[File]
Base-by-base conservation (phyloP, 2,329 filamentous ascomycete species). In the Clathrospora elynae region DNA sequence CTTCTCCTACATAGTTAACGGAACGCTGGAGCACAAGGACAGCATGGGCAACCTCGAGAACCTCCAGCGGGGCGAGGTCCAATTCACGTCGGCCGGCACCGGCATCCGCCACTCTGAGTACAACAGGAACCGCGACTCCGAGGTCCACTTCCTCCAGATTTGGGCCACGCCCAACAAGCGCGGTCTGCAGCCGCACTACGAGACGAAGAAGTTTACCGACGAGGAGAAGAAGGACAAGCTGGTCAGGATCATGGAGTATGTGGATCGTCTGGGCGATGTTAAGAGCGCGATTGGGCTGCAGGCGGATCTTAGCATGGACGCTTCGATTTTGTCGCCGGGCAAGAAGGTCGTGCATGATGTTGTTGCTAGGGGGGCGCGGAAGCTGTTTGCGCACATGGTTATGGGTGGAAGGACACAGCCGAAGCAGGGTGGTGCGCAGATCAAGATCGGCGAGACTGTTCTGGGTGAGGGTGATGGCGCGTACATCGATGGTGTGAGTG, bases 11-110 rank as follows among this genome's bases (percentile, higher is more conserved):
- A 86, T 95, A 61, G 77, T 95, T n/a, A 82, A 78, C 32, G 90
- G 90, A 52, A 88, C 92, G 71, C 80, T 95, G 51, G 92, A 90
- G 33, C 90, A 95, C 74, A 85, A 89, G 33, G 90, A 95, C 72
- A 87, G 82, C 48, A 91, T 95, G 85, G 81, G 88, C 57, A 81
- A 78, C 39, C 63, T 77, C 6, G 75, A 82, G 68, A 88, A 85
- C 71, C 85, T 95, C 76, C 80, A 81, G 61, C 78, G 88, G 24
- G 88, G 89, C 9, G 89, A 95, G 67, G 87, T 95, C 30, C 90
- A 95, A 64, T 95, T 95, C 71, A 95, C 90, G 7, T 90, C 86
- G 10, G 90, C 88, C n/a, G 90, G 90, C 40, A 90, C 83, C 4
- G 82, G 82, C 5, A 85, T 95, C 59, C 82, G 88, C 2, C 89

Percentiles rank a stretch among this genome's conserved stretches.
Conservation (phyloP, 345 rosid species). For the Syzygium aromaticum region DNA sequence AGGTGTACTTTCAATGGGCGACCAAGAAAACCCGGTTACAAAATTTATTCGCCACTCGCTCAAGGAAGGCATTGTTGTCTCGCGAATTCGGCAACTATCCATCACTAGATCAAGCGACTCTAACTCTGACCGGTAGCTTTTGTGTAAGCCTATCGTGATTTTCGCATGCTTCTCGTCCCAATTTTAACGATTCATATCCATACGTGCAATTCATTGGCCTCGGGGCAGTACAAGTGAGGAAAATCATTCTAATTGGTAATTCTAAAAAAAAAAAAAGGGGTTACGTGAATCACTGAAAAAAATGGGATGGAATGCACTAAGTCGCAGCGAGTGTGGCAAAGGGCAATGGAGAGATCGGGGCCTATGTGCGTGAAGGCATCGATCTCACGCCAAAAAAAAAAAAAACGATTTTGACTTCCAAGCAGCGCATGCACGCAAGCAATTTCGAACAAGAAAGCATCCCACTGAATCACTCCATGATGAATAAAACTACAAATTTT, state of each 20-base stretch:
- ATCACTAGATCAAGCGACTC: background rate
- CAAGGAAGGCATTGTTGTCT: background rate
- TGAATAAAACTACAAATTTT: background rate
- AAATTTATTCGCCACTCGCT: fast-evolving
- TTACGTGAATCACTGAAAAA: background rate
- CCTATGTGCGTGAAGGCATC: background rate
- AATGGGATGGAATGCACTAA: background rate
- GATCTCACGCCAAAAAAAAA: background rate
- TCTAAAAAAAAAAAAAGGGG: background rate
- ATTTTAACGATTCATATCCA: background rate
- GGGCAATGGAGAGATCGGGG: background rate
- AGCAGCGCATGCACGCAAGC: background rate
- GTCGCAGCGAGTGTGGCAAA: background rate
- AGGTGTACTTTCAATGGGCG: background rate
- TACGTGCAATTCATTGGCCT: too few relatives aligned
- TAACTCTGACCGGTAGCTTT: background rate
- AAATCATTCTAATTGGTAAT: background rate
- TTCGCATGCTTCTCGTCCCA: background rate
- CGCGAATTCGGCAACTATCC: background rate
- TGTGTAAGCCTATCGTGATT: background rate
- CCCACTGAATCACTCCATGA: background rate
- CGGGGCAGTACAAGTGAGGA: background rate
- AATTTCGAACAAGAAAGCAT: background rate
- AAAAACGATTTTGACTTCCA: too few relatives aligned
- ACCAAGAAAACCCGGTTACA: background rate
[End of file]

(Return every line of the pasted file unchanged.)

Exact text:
Base-by-base conservation (phyloP, 2,329 filamentous ascomycete species). In the Clathrospora elynae region DNA sequence CTTCTCCTACATAGTTAACGGAACGCTGGAGCACAAGGACAGCATGGGCAACCTCGAGAACCTCCAGCGGGGCGAGGTCCAATTCACGTCGGCCGGCACCGGCATCCGCCACTCTGAGTACAACAGGAACCGCGACTCCGAGGTCCACTTCCTCCAGATTTGGGCCACGCCCAACAAGCGCGGTCTGCAGCCGCACTACGAGACGAAGAAGTTTACCGACGAGGAGAAGAAGGACAAGCTGGTCAGGATCATGGAGTATGTGGATCGTCTGGGCGATGTTAAGAGCGCGATTGGGCTGCAGGCGGATCTTAGCATGGACGCTTCGATTTTGTCGCCGGGCAAGAAGGTCGTGCATGATGTTGTTGCTAGGGGGGCGCGGAAGCTGTTTGCGCACATGGTTATGGGTGGAAGGACACAGCCGAAGCAGGGTGGTGCGCAGATCAAGATCGGCGAGACTGTTCTGGGTGAGGGTGATGGCGCGTACATCGATGGTGTGAGTG, bases 11-110 rank as follows among this genome's bases (percentile, higher is more conserved):
- A 86, T 95, A 61, G 77, T 95, T n/a, A 82, A 78, C 32, G 90
- G 90, A 52, A 88, C 92, G 71, C 80, T 95, G 51, G 92, A 90
- G 33, C 90, A 95, C 74, A 85, A 89, G 33, G 90, A 95, C 72
- A 87, G 82, C 48, A 91, T 95, G 85, G 81, G 88, C 57, A 81
- A 78, C 39, C 63, T 77, C 6, G 75, A 82, G 68, A 88, A 85
- C 71, C 85, T 95, C 76, C 80, A 81, G 61, C 78, G 88, G 24
- G 88, G 89, C 9, G 89, A 95, G 67, G 87, T 95, C 30, C 90
- A 95, A 64, T 95, T 95, C 71, A 95, C 90, G 7, T 90, C 86
- G 10, G 90, C 88, C n/a, G 90, G 90, C 40, A 90, C 83, C 4
- G 82, G 82, C 5, A 85, T 95, C 59, C 82, G 88, C 2, C 89

Percentiles rank a stretch among this genome's conserved stretches.
Conservation (phyloP, 345 rosid species). For the Syzygium aromaticum region DNA sequence AGGTGTACTTTCAATGGGCGACCAAGAAAACCCGGTTACAAAATTTATTCGCCACTCGCTCAAGGAAGGCATTGTTGTCTCGCGAATTCGGCAACTATCCATCACTAGATCAAGCGACTCTAACTCTGACCGGTAGCTTTTGTGTAAGCCTATCGTGATTTTCGCATGCTTCTCGTCCCAATTTTAACGATTCATATCCATACGTGCAATTCATTGGCCTCGGGGCAGTACAAGTGAGGAAAATCATTCTAATTGGTAATTCTAAAAAAAAAAAAAGGGGTTACGTGAATCACTGAAAAAAATGGGATGGAATGCACTAAGTCGCAGCGAGTGTGGCAAAGGGCAATGGAGAGATCGGGGCCTATGTGCGTGAAGGCATCGATCTCACGCCAAAAAAAAAAAAAACGATTTTGACTTCCAAGCAGCGCATGCACGCAAGCAATTTCGAACAAGAAAGCATCCCACTGAATCACTCCATGATGAATAAAACTACAAATTTT, state of each 20-base stretch:
- ATCACTAGATCAAGCGACTC: background rate
- CAAGGAAGGCATTGTTGTCT: background rate
- TGAATAAAACTACAAATTTT: background rate
- AAATTTATTCGCCACTCGCT: fast-evolving
- TTACGTGAATCACTGAAAAA: background rate
- CCTATGTGCGTGAAGGCATC: background rate
- AATGGGATGGAATGCACTAA: background rate
- GATCTCACGCCAAAAAAAAA: background rate
- TCTAAAAAAAAAAAAAGGGG: background rate
- ATTTTAACGATTCATATCCA: background rate
- GGGCAATGGAGAGATCGGGG: background rate
- AGCAGCGCATGCACGCAAGC: background rate
- GTCGCAGCGAGTGTGGCAAA: background rate
- AGGTGTACTTTCAATGGGCG: background rate
- TACGTGCAATTCATTGGCCT: too few relatives aligned
- TAACTCTGACCGGTAGCTTT: background rate
- AAATCATTCTAATTGGTAAT: background rate
- TTCGCATGCTTCTCGTCCCA: background rate
- CGCGAATTCGGCAACTATCC: background rate
- TGTGTAAGCCTATCGTGATT: background rate
- CCCACTGAATCACTCCATGA: background rate
- CGGGGCAGTACAAGTGAGGA: background rate
- AATTTCGAACAAGAAAGCAT: background rate
- AAAAACGATTTTGACTTCCA: too few relatives aligned
- ACCAAGAAAACCCGGTTACA: background rate